When Chris and I first had children we decided that we were not going to do Santa with them. It was actually Chris who felt most strongly about it and I just went along for the ride. Five years later I have to say that I really enjoy our no Santa policy. It simplifies Christmas and, for me, helps keep the focus on Christ. Don’t worry, I’m not some sort of Santa hating zealot. I respect that others really enjoy having the Santa experience with their children. It’s just something we’ve chosen not to participate in.
That said, when our five year old came home from preschool yesterday and told me that his teacher had told him Santa was real and he lived at the North Pole, I was stumped. As I looked at his sweet, innocent, eager little face I just didn’t know what to do. Childhood is so fleeting anymore. If I told him Santa wasn’t real, would that be just another pin prick in the fabric of his innocence? On the other hand, could I suddenly change course while Chris was at youth group and start a new tradition of Santa with the kids? What to do?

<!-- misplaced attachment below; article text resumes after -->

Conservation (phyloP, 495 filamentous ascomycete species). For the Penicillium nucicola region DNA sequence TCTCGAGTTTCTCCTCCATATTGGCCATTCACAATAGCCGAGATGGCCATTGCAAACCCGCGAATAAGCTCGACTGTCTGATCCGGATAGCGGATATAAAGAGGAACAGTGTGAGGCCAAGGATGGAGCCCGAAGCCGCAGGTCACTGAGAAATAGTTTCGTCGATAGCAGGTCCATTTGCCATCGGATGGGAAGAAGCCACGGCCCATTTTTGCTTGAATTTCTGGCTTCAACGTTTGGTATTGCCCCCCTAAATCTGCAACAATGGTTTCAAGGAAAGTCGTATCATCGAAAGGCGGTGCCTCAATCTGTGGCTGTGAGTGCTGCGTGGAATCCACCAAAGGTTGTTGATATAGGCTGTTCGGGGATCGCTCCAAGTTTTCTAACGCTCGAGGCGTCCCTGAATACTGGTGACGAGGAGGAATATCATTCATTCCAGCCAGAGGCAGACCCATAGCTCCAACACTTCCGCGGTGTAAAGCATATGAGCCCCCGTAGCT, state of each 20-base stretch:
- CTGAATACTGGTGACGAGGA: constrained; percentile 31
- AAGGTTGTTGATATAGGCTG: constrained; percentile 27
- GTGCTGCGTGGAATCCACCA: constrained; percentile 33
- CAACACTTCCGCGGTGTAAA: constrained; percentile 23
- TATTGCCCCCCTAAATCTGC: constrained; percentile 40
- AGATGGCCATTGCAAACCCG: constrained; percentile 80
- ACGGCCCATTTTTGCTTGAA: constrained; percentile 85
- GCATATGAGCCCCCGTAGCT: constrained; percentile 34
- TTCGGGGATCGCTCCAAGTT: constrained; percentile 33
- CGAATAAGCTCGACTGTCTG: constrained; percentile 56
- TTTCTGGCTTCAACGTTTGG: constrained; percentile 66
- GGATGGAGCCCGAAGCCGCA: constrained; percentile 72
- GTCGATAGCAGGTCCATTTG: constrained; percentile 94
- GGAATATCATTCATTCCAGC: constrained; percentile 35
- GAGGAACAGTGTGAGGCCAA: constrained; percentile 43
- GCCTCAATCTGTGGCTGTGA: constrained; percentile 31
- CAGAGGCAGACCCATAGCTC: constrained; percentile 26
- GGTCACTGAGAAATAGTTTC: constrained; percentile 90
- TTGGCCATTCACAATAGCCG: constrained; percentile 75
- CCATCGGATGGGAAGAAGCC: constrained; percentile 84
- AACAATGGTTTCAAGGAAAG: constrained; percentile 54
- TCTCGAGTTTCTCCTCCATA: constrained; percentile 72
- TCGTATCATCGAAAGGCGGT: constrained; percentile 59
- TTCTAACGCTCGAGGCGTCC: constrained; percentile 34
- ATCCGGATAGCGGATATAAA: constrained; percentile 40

In the end, I decided to go with the tried and true method of a quick nougat of truth followed by immediate deflection.
“Honey, Santa’s not really real, but there was a St. Nicholas who lived a long time ago and put presents and candy in kids’ shoes to show them God loved them!”
“Saint Nicholas put presents in kids’ shoes?”
“Yeah, they left them outside on Christmas Eve and he would come and put presents in them while they slept.”
“Wow, that’s funny. I want to put my shoes outside on Christmas Eve! Can I do that and you put presents in my shoes?”
Yes! Awkward situation averted!! Of course, I did have to tell him before school today that the Santa’s not really real thing was a secret between us and not to tell the other kids because some parents like pretending Santa is real. Did I do the right thing? I don’t know….but waking up to a shoe filled with goodies would be petty cool! 🙂
Blessings and Peace,